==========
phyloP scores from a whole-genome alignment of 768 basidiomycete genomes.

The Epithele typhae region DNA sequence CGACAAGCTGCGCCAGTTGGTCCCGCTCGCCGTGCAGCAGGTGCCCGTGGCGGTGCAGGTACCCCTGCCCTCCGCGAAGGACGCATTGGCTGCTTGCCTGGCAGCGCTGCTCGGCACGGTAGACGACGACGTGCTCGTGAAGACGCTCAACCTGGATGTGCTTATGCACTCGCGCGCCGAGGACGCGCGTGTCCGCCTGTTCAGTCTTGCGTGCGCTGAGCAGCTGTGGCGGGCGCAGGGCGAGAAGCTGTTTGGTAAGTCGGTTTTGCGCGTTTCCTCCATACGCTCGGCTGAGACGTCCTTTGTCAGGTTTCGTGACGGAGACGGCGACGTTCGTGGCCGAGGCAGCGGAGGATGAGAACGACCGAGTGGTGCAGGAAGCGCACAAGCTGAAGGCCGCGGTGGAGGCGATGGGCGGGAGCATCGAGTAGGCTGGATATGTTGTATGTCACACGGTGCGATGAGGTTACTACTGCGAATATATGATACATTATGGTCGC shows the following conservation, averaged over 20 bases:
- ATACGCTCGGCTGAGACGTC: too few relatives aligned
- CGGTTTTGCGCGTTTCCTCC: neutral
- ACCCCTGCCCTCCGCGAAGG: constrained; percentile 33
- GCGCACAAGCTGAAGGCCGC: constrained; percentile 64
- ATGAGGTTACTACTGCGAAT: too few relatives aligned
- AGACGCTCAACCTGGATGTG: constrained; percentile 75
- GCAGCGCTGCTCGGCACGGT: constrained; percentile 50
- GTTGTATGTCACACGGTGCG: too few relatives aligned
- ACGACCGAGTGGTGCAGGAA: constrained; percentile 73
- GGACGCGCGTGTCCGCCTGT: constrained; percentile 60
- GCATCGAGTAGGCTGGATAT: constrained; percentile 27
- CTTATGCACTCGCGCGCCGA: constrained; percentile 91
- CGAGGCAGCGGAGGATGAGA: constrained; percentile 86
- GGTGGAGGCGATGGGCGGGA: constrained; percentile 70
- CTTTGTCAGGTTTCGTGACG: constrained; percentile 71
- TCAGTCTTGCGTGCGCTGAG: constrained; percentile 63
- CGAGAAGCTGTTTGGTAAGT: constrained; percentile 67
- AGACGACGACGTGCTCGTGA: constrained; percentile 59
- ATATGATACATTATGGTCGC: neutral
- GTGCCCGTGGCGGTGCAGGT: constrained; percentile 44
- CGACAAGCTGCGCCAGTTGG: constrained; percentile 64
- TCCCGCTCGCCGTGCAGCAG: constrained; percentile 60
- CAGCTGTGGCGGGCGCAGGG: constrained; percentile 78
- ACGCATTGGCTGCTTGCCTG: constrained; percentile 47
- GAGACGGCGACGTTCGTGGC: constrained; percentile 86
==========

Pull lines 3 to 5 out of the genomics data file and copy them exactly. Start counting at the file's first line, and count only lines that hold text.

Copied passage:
- ATACGCTCGGCTGAGACGTC: too few relatives aligned
- CGGTTTTGCGCGTTTCCTCC: neutral
- ACCCCTGCCCTCCGCGAAGG: constrained; percentile 33